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Transcription - Page 23


[Left margin note]
whats [means?]

Section 6 [underlined]

These beliefs [crossed out - show clearly] are as the [??] [crossed out - ?] of another
belief namely that white men are [crossed out - the] members of the
tribe in whose country they are returned again [crossed out - in the]
[??] in the flesh.

The best known and perhaps the most characteristic
and important [instance?] is that of John Buckly [crossed out - who a] a
convict who escaped [that is?] sec 18- from the [crossed out - at] settlment attempted.
[Colony?] [??] within Port Phillip Bay where [crossed out - the]
Sorrento now stands. After wandering round the shore of the [crossed out - ??]
Bay he came into the country of the Wudthaurung (p)
tribe some where near when Geelong now stands Wudthaurung was
then found almost in [extremis?] with [crossed out - to the part of this] the broken
spear which had been placed in the grave of a man earlier dead
named [Murrangurk?].

It is our actions this Buckly/John Buckly was believed to be the
murup of [Murrangurk?] which had returned from
[crossed out - ??] the [Thaurngalkbek?] and [was?] their [crossed out - from] [Ngamajet].
[crossed out - In the case] he [accounted?] of his life.

[Next page]

[Left margin note]
p [54? or 521?]
The term Njamaget for
various forms appear for
"[ghostman?]" is the [??]
(Sect) [??] at the [time?]
and was [??] part of Victoria

In the account of [crossed out - the] his life he mentions
an occurrence when in the burial of a man who had
been [corssed out - killed] speared at one of the special tribal meetinggs. All things being completed
for the [?ful?] body, "one word was [crossed out - uttered] "animadiate",
which means, he is fine to be made a white man". (1) Here
Buckly/John Buckly must relate an occurrence which after the Native
tribes had [crossed out - ?? because] [blamed?] some kinship of white men
unless the association of the white man with the dead black fellow
may have been "a natural consequence of their observation of the
change which [??] where the latter were subjected to
washing. In tribes such as the Dieri (p) or those
who were received for the great tribal meetings at the Bunya Mountains
(p-) by [whom?] [crossed out - the dead] under certain circumstances the
dead were washed ceremonially and [??] of by their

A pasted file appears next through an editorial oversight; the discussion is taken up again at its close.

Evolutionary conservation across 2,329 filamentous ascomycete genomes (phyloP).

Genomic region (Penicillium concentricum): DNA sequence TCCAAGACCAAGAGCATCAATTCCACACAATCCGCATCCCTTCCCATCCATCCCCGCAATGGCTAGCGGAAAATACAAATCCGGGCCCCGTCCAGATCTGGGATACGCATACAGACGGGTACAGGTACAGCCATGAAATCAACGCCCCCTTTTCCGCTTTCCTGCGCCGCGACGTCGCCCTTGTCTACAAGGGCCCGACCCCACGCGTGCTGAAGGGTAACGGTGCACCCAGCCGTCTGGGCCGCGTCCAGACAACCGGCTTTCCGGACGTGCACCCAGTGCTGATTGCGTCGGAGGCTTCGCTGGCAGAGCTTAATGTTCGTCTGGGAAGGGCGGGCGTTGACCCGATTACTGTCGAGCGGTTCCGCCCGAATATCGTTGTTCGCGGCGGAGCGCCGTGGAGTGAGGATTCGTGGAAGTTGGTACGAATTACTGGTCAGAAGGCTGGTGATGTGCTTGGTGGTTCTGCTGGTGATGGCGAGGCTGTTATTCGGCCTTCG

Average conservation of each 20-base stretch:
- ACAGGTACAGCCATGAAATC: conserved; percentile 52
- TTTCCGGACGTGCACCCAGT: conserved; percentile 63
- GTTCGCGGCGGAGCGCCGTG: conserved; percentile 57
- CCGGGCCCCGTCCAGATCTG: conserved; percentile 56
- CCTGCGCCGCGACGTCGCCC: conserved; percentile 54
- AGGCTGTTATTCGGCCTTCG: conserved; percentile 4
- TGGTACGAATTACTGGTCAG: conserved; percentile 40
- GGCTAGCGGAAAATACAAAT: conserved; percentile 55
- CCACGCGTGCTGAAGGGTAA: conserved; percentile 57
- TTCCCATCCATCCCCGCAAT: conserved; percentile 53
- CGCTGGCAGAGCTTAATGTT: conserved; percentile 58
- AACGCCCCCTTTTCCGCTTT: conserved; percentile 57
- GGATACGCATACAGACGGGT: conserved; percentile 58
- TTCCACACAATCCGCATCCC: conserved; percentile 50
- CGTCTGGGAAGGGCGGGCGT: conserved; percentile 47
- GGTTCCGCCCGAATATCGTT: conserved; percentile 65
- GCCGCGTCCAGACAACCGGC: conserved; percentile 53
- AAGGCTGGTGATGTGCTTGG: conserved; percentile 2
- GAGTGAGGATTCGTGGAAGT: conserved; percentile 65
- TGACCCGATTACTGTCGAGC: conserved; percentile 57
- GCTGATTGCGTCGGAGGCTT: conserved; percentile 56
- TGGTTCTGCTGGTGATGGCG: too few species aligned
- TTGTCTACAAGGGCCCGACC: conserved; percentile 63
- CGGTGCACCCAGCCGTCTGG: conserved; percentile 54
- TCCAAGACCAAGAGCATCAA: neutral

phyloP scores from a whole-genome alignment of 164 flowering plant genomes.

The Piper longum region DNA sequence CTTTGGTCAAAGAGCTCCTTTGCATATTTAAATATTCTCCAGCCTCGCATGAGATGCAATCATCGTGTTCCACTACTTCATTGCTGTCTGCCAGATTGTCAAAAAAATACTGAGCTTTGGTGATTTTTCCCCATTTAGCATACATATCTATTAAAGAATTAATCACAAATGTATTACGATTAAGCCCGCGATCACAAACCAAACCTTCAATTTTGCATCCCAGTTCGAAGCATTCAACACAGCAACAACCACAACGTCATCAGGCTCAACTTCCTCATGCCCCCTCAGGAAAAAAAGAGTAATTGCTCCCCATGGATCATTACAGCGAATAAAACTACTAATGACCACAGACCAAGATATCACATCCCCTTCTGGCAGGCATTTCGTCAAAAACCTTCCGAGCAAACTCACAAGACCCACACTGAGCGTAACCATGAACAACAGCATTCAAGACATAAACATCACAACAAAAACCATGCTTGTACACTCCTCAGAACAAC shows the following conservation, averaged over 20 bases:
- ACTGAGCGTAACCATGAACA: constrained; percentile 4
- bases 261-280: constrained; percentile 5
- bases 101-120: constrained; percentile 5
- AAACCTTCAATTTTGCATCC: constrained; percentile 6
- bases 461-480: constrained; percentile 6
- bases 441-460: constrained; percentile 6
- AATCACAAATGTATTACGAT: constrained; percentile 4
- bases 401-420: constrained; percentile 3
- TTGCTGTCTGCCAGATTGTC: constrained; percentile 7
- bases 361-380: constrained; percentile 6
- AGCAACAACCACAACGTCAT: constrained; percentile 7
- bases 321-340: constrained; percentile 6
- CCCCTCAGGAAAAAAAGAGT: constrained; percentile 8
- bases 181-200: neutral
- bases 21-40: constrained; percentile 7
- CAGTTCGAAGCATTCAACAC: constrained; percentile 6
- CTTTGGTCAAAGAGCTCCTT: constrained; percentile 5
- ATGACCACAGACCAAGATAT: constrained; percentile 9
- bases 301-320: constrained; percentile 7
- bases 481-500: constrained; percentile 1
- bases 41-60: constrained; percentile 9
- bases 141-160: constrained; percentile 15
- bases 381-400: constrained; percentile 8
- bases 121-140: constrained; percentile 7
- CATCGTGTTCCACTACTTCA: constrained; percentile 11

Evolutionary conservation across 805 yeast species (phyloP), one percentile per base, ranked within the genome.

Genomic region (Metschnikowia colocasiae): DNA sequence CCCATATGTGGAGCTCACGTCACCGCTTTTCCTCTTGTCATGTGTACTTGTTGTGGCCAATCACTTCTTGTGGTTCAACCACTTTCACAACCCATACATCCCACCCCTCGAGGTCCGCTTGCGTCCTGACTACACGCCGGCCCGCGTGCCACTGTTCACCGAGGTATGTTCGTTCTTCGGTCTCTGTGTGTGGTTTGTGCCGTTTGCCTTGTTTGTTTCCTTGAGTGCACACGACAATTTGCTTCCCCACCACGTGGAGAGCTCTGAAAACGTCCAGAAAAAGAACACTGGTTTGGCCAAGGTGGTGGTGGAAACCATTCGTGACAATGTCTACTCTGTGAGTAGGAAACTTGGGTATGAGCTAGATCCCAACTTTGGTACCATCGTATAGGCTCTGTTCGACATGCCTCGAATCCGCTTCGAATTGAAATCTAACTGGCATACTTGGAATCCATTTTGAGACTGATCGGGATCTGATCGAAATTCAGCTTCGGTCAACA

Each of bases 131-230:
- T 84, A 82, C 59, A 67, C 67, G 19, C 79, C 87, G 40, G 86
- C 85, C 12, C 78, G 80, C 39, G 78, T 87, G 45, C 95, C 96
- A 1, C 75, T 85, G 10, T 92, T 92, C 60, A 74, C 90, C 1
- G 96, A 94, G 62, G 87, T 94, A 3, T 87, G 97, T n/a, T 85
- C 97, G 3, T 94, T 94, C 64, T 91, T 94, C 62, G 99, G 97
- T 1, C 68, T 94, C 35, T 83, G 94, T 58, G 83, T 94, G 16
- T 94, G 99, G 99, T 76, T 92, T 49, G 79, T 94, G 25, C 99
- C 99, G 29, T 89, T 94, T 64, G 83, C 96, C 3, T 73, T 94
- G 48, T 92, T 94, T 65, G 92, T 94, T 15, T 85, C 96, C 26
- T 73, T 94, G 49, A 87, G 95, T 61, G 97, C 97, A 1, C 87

kindred the change of colour provided by the removal by fire
of the [coloured?] epidermis would where the [whiteman?] is [slow? or shown]
naturally and at once suggests the relevance of one of the dead
blacks. I am not aware that the Kulin had any
such mortuary communal feasts, but I have [crossed out - as have] cases recorded
where [crossed out - these] the dead body of a man (1) was burned also [word crossed out] where kin were is instead
of being tied up & deposited in a tree, unburied. Another
similar case [viewed?] and [??] to by informants to the west of Geelong,
both being [belief?] "the white men came to Melbourne". -
(such beliefs of white men being ghosts for other tribes)

[Left margin note]
The father of
Bilibileri (see p -)

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Document Details

Letter From
Letter To
Author Howitt, Mr Alfred William
Country Australia
Colony/State Victoria
Holding Institution Museums Victoria
Collection Name Alfred W. Howitt Collection
Registration Number XM 593
Medium Notes
Summary The content of the notes relate largely to the legends, religion, beliefs and customs for a number of groups in southeastern Australia. Beliefs and various legends including a number related to the earth and sky; and to Bunjil (Eaglehawk). A.W. Howitt also recounts a story by Berak [William Barak] who visited his sick son in Melbourne.
Physical Description Notes, incomplete, handwritten, undated. 25 foolscap sheets, 25 pages, some with slips of paper attached. Text 'struck through' with vertical pencilled lines. Condition: some pages with tattered edges.